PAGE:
I'm currently working on SLE4442 smart card. I'm trying to make a payment system. but the card has to be "copy-protected" what I mean here is that if that data on the card is copied as it's, this data is no more valid and it's only valid for this card.

my knowledge of cryptography is basic, I read about digital signature but it seems it doesn't prevent copying.

also for using 'PIN', my design allows users to have their cards PINs.

also if any book I can read about this, I'm open to suggestions.

  • \$\begingroup\$ I would call that a brain-dead card, not a smart card :) But what "sim" card are you talking about? You must realise that no system is ever 100% secure. What level of attack do you expect (how much is a copied card worth)? \$\endgroup\$ – Wouter van Ooijen Aug 26 '15 at 18:14
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    \$\begingroup\$ Only ID type information is generally stored on a card. The quantity in a bank account is stored off site in a central server. Same with the pin information. This way the system uses two method authentication. The physical card has to match to the entered pin to dispense money. This way copying the card won't accomplish anything unless you also know the pin. \$\endgroup\$ – vini_i Aug 26 '15 at 18:20
  • \$\begingroup\$ It sounds like the cards are protected only by virtue of not being easy to source with the factory programmed site/customer ID. As mentioned below modern microcontroller could be used to make a clone of such a card easily. \$\endgroup\$ – KalleMP Aug 27 '15 at 22:37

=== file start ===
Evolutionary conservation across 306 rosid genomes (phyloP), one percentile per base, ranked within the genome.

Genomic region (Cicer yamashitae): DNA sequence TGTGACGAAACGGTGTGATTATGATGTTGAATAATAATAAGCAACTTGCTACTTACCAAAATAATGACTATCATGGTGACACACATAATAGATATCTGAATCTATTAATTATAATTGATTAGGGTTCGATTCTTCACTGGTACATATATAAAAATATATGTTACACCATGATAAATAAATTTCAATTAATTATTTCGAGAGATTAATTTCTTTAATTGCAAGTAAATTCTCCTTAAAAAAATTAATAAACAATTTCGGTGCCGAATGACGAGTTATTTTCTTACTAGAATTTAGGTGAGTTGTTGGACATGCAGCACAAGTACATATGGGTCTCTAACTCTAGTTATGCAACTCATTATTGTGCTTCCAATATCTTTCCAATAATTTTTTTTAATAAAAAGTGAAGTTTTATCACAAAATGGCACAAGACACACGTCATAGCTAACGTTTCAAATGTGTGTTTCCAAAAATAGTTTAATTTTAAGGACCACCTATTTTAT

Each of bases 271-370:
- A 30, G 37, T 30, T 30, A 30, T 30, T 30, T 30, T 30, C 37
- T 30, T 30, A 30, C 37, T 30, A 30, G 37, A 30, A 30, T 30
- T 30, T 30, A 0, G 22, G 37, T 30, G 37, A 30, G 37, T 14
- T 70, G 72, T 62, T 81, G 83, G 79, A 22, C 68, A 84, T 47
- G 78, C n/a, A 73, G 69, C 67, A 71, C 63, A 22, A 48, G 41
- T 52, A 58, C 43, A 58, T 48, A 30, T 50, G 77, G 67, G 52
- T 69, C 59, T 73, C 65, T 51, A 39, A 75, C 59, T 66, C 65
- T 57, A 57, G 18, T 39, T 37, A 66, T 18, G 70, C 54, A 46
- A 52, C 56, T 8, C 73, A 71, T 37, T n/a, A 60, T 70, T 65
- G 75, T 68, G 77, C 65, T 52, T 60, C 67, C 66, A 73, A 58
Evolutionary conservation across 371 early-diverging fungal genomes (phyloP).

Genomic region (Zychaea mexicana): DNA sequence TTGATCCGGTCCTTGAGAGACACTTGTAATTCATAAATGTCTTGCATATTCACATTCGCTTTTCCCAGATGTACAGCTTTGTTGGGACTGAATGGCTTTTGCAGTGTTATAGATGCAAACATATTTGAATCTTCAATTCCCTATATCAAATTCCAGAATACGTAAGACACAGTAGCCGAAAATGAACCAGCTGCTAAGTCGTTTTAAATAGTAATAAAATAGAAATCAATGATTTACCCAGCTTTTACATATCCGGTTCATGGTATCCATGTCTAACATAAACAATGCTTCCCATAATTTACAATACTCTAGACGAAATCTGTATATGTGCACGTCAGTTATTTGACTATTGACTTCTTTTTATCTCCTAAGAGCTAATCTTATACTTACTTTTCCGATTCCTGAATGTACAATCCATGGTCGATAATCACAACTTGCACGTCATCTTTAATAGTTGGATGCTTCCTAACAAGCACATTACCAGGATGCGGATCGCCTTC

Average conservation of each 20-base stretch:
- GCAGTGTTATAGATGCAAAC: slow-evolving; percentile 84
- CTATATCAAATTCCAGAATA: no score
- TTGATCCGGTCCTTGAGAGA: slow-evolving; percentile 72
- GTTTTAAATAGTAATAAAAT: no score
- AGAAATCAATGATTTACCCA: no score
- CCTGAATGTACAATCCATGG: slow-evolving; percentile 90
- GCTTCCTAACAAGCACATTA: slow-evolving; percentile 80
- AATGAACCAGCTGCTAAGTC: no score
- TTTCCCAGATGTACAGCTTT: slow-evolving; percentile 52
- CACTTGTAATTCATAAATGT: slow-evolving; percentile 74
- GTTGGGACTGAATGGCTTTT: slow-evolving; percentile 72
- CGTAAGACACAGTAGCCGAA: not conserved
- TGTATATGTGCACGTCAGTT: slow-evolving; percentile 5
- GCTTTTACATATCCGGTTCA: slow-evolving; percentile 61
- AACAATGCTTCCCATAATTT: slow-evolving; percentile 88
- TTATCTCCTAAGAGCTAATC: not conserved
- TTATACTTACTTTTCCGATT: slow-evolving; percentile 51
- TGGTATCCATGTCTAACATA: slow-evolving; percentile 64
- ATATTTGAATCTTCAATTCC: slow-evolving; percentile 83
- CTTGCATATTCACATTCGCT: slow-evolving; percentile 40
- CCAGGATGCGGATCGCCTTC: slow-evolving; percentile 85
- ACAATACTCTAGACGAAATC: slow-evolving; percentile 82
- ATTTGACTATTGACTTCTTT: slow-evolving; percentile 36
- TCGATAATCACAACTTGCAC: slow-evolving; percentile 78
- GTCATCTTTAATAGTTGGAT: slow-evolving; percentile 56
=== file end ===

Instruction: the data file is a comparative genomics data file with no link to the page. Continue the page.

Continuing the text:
SLE4442 is not the same as a SIM and doesn't have any crypto capabilities, so you can't get the card to sign a challenge. All you can use is its security code system, where you get 3 tries to enter a code or get locked out of the card.

  • \$\begingroup\$ sorry, it was a typo. \$\endgroup\$ – mohRamadan Aug 27 '15 at 12:43

Laundry systems use this kind of thing, no pin all data stored on the card, many not even encrypted :) I'll assume you aren't using this as a debit card kind of thing where you could phone home for a pin or extended verification.

Looking at the datasheet the only thing unique about the card could be the application identifier, and maybe the extended identification bytes that the factory pre-programs before shipping you the cards.

Due to security purposes every chip is irreversibly coded by a scheme. By this way fraud and misuse is excluded. The relevant data are programmed in the memory area from address 0 to 31. Afterwards the associated protection bits are programmed. As an example, figures 12 and 13 show ATR and Directory Data of Structure 1. When delivered, ATR header, ICM and ICT are programmed. Siemens programs also the AID. The AID (Application IDentifier) consists of 5 byte RID (Registered application provider IDentifier) administered by a national registration authority and of up to 11 byte PIX (Proprietary application Identifier eXtension). There are two possibilities: the customers AID or Siemens AID (only for sample quantities). Depending on the agreement between the customer and Siemens ICCF can be also programmed before delivery.

Perhaps you could use that ID along with an encryption scheme incorporating it to at least make it difficult to just read and write the data to a new card. Or even lazier you could assume that no one can buy blank cards with your ID on them to copy too.

Looking at it further though these seem pretty easy to emulate, I'm sure I could make a micro-controller that would behave exactly like this "smart" card and adjust those factory programmable values at will.

  • \$\begingroup\$ I don't quite get it. the 0x0 to 0x31 are write-protected-enabled but anyone with plain card can then copy the ID to the plain card. \$\endgroup\$ – mohRamadan Aug 27 '15 at 12:52

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